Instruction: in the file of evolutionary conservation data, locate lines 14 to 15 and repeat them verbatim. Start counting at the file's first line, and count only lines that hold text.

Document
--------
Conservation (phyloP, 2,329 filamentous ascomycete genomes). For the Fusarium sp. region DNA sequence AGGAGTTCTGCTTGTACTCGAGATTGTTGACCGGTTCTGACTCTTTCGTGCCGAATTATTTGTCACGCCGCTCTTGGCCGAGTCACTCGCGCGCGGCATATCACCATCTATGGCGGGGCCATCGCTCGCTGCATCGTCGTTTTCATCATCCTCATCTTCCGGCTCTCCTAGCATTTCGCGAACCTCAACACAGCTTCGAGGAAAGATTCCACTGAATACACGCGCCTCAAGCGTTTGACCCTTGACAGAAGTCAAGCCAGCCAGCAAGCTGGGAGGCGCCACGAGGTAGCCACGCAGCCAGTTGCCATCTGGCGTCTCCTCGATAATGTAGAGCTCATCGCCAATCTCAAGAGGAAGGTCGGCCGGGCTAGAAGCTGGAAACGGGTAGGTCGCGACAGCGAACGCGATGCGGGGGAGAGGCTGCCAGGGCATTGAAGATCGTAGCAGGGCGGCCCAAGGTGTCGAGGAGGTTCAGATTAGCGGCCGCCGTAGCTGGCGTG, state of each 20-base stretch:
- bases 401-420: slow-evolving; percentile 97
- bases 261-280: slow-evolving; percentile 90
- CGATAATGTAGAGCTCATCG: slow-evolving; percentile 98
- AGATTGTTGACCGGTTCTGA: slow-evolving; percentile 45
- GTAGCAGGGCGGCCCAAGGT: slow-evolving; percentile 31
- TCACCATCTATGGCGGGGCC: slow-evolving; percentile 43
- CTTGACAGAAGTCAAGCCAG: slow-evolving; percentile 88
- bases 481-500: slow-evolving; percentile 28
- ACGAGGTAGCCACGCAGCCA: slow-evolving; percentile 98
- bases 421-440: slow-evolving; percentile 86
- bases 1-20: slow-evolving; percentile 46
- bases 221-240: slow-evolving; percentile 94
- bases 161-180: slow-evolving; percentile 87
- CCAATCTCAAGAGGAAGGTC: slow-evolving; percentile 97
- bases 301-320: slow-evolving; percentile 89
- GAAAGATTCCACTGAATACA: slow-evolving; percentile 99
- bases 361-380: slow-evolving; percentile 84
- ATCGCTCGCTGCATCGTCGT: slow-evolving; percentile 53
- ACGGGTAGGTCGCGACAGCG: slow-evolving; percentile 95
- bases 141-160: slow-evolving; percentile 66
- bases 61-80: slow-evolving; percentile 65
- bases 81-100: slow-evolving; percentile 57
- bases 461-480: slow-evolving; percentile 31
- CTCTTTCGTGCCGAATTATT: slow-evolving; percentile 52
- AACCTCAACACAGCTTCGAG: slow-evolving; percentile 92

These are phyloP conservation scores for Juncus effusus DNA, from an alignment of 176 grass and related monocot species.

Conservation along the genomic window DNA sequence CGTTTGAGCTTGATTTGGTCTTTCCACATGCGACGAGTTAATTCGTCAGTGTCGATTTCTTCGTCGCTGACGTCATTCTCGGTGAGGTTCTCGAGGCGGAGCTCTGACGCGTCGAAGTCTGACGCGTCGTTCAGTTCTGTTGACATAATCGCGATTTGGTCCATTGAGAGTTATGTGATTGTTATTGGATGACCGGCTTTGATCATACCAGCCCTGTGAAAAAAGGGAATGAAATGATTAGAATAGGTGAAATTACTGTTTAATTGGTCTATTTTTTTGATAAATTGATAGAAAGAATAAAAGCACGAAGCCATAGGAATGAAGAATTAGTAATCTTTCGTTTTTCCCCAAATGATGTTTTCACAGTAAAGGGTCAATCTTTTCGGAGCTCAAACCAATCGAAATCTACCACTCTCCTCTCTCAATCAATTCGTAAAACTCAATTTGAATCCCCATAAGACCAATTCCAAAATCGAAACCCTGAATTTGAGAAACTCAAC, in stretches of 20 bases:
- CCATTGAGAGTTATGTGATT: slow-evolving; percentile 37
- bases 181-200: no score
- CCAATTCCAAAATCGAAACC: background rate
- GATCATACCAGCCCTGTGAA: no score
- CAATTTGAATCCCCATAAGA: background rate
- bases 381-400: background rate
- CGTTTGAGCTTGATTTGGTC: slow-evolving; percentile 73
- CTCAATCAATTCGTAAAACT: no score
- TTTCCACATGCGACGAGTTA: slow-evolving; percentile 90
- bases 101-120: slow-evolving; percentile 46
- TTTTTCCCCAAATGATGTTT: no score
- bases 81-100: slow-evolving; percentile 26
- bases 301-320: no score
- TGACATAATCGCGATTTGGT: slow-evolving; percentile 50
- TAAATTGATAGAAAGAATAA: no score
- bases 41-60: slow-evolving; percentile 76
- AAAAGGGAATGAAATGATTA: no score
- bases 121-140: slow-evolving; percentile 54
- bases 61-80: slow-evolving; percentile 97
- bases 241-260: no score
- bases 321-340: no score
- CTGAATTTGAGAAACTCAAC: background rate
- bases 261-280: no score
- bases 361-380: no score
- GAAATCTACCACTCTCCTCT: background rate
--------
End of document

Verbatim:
- bases 161-180: slow-evolving; percentile 87
- CCAATCTCAAGAGGAAGGTC: slow-evolving; percentile 97